Had a great catchup ride with the lads that I went to France with last May. We rode out to Melton Mowbray, stopping at the Alpine Cafe for lunch, just to bring back Alps memories.
I finished the month off with a trip to the north, up to Northumberland, Scotland t,hen back to the north Pennines, trip notes are here.
On the way down from Scotland to England I stopped off to see two locations I had wanted to visit for some time, the Kelpies and the Falkirk wheel. Well worth the visit.
I had planned to ride back from Scotland, but due to several factors it didn’t happen, so I felt at a bit of a loose end. I therefore threw the bags on the bike and set off to Suffolk and Norfolk. I had done a day recon trip to Suffolk back in December last year and it looked like a great place to take the bike. The full trip notes are here.
I also had a day when I had to drop the car in Leicester for repair, so took the opportunity to have a trip to Bradgate Park, then a bit of an explore. It turned out to be one of the biggest surprise rides I have done. There are so many good bike routes in and around the city.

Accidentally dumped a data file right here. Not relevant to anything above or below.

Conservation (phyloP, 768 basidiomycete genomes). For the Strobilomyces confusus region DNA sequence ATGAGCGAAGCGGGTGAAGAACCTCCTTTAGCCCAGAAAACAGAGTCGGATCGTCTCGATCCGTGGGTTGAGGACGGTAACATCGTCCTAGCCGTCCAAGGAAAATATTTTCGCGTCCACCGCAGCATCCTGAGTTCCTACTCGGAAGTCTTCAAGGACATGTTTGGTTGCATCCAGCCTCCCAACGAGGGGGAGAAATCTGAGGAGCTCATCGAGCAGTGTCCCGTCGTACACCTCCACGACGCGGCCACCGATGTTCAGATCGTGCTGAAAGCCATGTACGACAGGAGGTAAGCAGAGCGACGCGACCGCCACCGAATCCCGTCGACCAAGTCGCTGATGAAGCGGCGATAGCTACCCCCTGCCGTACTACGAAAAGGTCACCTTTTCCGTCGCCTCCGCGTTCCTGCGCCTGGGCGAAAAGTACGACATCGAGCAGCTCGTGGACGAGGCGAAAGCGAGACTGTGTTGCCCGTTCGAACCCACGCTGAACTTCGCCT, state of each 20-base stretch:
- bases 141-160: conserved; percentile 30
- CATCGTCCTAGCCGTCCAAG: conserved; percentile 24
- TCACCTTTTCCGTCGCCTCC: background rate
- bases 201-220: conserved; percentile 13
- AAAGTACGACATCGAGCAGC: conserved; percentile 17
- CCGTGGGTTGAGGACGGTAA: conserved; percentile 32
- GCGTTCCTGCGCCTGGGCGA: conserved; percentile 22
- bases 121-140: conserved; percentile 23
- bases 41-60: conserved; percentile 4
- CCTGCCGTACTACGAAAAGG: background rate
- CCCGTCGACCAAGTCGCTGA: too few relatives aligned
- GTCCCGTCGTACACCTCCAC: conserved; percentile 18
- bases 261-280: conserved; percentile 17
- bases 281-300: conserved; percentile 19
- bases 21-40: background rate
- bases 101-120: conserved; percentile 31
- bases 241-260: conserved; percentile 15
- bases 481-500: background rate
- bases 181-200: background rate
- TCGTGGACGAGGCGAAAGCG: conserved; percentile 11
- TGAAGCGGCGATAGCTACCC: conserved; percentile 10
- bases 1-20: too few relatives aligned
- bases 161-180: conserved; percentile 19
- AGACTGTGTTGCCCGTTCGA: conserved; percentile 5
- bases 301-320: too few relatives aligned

Last year in Correze I met a couple from Wales, Andy and Bev. This July I noticed on Strava that they were only 80Km away on holiday, so we arranged to meet up in March, near Peterborough. We had a great day exploring the area, covering a couple of tracks I had used coming back from Norfolk.
I also had a great day out locally exploring off road sections to the south east. It must have been the hottest day of the year in the UK, as I had to stop to replenish liquids, not something I often have to do.
This year I had decided to limit my overseas travel to a three week excursion in to France in August. I chose to visit Sam and James at Correze Cycling again, then move on to a new location to me, Vercor Cycling, south of Grenoble, the trip notes are here. Both locations were perfect for a cycling base, and both offered something completely different. The only bad weather was during the three days between when I stayed in the Cévennes, but still very dramatic.